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The American | Study Guide

Henry James

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The American | Quotes


It had ... that look of being committed to nothing in particular, of standing in an attitude of general hospitality to the chances of life, of being very much at one's own disposal so characteristic of many American faces.

Narrator, Chapter 1

From the beginning, Christopher Newman is presented as a prime example of an American. He is open to opportunity and without the many prejudices common to Europeans. He is at his own disposal, not subject to the desires of others; he is self-sufficient and confident. This makes it difficult for him to understand that his experience is not universal.


To make it perfect, as I see it, there must be a beautiful woman perched on the pile, like a statue on a monument. She must be as good as she is beautiful, and as clever as she is good. I can give my wife a good deal, so I am not afraid to ask a good deal myself.

Christopher Newman, Chapter 3

Newman describes the way a perfect wife will complete his life. He sees this perfect wife not as a human being but as an object: a beautiful statue that sits atop the monument of his other possessions.

His insistence on this flawless ideal, and of viewing Claire as fulfilling it, makes it impossible for him to really understand her.


He had not only a dislike, but a sort of moral mistrust, of uncomfortable thoughts, and it was both uncomfortable and slightly contemptible to feel obliged to square one's self with a standard.

Narrator, Chapter 5

Newman's commitment to being his own man, not influenced by others' expectations or pressures, isn't just a personal preference. It is the foundation of his moral code. He finds it not just uncomfortable, but contemptible and immoral, to bow to others' wishes.


We are very different, I'm sure; I don't believe there is a subject on which we think or feel alike. But I rather think we shall get on, for there is such a thing, you know, as being too different to quarrel.

Count Valentin, Chapter 7

One important aspect of the friendship between Valentin and Newman is their completely opposite natures. They are "too different to quarrel." Valentin is from an old noble family, with traditions and expectations, while Newman is a man without family and without external expectations.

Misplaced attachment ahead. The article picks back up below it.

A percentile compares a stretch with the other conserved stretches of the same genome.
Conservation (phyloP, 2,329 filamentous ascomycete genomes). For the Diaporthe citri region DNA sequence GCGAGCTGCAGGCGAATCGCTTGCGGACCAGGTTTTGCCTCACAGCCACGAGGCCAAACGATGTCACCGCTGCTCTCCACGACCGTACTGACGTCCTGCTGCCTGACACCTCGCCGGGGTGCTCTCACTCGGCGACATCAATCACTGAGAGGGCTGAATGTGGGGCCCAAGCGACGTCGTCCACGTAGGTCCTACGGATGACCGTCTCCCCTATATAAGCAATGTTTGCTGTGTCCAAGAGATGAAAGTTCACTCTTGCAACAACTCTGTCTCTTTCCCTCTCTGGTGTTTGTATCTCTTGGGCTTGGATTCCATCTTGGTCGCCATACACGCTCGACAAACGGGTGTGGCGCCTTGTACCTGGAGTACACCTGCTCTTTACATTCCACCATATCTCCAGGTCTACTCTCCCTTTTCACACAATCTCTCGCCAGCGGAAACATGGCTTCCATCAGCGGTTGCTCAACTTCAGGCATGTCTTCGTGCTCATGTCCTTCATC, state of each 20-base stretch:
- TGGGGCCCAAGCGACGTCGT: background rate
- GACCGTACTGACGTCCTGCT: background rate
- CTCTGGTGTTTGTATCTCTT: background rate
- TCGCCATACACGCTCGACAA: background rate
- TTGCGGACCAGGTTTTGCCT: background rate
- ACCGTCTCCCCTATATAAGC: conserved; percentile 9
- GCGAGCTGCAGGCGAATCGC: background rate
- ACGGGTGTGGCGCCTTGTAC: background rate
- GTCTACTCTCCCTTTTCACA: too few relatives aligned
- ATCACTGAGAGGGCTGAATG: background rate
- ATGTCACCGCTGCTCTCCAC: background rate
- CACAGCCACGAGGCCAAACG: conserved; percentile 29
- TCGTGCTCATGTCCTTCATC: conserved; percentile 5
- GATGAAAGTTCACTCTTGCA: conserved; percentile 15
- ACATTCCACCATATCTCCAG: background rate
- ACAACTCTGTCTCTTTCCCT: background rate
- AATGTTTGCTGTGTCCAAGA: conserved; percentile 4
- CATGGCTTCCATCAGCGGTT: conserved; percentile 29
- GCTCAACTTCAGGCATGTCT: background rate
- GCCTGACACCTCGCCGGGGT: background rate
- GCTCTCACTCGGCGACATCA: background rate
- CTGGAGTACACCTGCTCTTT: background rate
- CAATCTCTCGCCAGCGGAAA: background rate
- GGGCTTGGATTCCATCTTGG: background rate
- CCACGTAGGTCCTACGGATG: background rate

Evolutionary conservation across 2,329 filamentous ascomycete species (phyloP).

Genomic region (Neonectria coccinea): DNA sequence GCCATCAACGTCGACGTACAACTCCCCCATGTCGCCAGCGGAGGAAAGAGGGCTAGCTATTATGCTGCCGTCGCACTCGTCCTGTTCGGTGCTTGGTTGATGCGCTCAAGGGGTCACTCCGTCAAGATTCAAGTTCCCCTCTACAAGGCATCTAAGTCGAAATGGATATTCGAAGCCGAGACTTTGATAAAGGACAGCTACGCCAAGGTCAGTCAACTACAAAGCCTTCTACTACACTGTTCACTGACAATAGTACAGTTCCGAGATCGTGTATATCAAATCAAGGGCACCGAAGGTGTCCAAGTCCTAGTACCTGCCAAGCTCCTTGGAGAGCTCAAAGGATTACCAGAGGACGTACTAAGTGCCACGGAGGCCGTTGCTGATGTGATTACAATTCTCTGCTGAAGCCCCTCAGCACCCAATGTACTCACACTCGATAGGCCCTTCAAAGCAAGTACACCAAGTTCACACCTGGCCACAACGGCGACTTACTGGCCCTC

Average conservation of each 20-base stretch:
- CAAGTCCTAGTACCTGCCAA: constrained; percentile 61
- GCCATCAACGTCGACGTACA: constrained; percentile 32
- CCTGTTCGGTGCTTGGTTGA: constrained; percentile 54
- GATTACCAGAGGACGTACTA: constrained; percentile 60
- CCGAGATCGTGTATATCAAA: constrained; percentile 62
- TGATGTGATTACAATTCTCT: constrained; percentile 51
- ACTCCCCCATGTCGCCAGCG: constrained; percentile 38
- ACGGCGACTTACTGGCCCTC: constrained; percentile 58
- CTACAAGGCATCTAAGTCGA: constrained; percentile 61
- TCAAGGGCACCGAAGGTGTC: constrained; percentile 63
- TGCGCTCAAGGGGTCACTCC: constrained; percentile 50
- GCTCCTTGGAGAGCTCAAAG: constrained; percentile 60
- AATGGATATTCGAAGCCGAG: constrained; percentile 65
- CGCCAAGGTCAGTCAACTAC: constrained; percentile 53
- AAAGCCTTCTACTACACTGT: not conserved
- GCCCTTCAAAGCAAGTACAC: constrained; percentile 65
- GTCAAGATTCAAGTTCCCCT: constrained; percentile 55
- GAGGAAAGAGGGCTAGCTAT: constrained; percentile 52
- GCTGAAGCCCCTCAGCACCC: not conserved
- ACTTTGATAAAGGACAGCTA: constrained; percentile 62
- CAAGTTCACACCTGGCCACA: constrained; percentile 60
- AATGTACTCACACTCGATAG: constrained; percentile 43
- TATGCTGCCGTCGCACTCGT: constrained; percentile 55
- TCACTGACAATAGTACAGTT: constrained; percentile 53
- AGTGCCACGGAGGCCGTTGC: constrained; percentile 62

What I envy you is your liberty ... your wide range, your freedom to come and go, your not having a lot of people, who take themselves awfully seriously, expecting something of you.

Count Valentin, Chapter 7

Valentin bemoans the fact that his family, who take themselves so seriously, restrict his freedom. He envies Newman's situation, although when presented with the opportunity to leave his family and way of life and become a "new man" in America he chooses to retreat into traditional behaviors instead.


But I say I am noble. I don't exactly know what you mean by it, but it's a fine word and a fine idea; I put in a claim to it.

Christopher Newman, Chapter 8

Responding to Urbain de Bellegarde's question about being "noble," Newman misunderstands Urbain's meaning and applies the word to himself with a different meaning.


"Your only reason is that you love me!" he murmured with an eloquent gesture, and for want of a better reason Madame de Cintré reconciled herself to this one.

Christopher Newman, Chapter 14

Newman insists on a narrative in which Claire and he are in love, and because they are in love they will marry and live happily ever after. Claire seems to accept this narrative outwardly because Newman is so invested in it. But her lack of real enthusiasm is meaningful: after she breaks it off she does admit that she should have warned him off more vigorously. Her passivity does more harm than good in the end.


Commanded you to give me up—I see. And you obey—I see. But why do you obey?

Christopher Newman, Chapter 18

Newman wants a reason for Claire's backing out of the engagement, but her answer—that her family has the authority to order her to do it—is unsatisfactory. He cannot understand why she does not defy them.


I am too proud to be honest, I am not too proud to be faithless. I am timid and cold and selfish. I am afraid of being uncomfortable.

Claire de Cintré, Chapter 20

Pressed for more explanation of her refusal to follow through on the marriage, Claire sums up her conflict. Her family pride makes her deceptive, and her lack of personal pride makes her willing to betray his trust.


A dull, plain edifice, with a high-shouldered blank wall all round it ... the place looked dumb, deaf, inanimate. The pale, dead, discolored wall stretched beneath it, far down the empty side street—a vista without a human figure.

Narrator, Chapter 26

Newman's view of the Carmelite convent is not encouraging. The wall is high and devoid of any sign of life. This view convinces him that Claire is utterly lost to him, as much as if she were dead. His life, such as it is, must go on without her.

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